Really?  Gosh, it should not be so easy!  Put the camera in Panoramic mode, follow the instructions, and simply hand hold the camera and slowly turn until the camera stops and processes the shot.
Here are 2 shots I did as experiments in the Pano mode at 120 degrees.
Clouds and pasture:
River sunset:

The flip screen.  Some other cameras like the Canon version of this same camera, the Canon SX40 HS 12.1MP Digital Camera has a flip and rotating screen to use.  Nifty, but I wasn't impressed by some of the reviews.
However the FujiFilm camera will flip up to 90 degrees like so [this one was edited for an artistic value]:

And you can tilt it to shoot up.  I like that feature as I can take shots with the camera literally laying on the ground if I want to.
Example of the flip screen in use:
Note the Gorilla Pod underneath, I was doing a 3 exposure shot of the rocks and let the self timer of 10 seconds open the shutter so that I wouldn't 'shake' it in low light.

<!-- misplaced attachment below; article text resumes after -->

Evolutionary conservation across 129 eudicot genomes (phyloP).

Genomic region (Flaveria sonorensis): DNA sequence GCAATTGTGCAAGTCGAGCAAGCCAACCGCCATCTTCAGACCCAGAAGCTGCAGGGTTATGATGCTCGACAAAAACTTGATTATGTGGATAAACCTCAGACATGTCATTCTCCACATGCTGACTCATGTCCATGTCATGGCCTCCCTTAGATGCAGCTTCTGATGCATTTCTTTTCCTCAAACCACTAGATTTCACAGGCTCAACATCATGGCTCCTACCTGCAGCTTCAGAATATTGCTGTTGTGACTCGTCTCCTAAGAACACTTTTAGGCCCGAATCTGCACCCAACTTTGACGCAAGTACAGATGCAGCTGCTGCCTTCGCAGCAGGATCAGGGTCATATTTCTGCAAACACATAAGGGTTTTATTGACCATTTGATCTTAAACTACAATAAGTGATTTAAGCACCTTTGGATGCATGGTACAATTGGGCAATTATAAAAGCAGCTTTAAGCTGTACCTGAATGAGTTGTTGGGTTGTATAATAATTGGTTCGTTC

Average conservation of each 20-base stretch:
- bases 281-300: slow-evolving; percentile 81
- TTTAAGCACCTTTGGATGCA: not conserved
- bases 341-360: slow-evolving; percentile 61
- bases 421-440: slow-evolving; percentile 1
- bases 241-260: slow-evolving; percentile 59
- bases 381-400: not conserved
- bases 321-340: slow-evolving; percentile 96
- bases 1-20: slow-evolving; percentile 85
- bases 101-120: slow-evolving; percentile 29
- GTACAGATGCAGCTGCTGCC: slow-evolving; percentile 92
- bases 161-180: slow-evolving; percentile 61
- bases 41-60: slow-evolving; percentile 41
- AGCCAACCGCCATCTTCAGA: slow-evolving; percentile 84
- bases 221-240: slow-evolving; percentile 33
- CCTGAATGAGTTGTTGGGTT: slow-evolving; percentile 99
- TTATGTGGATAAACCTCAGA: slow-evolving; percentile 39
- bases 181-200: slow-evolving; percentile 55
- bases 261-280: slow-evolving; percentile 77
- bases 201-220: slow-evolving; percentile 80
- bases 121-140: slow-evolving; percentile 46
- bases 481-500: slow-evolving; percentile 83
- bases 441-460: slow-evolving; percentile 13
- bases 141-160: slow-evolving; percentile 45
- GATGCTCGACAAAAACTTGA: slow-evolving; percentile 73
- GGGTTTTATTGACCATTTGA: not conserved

You can also see the dial on top of the camera.  You have Manual, Aperature, Shutter, Program.  EXR allows some more type of shooting, Full Auto, and two Advanced, Sp1, Sp2, Panoramic, and C.  C lets you customize the settings.  That can be a good feature if you want to set the camera up for a particular kind of shoot.
I'm not going to go through each of the menus as I am still exploring them. 

These are the HDR shots I took in this setting in Manual Mode, Fine JPEG, ISO 100, Auto Bracketing Exposure of 1 step.  I used Photomatix 3 to put the exposures together.


Video is one touch.  I haven't tried the video yet, but expect to do it soon.

I used the continuous mode to 'shoot' my dog ... it takes multiple frames and then you can pick the best one.

This feature doesn't impress me.  The time to record data takes way too long.  My Olympus E-420 can rapid fire and save much faster.  However, I expect I can work with this feature.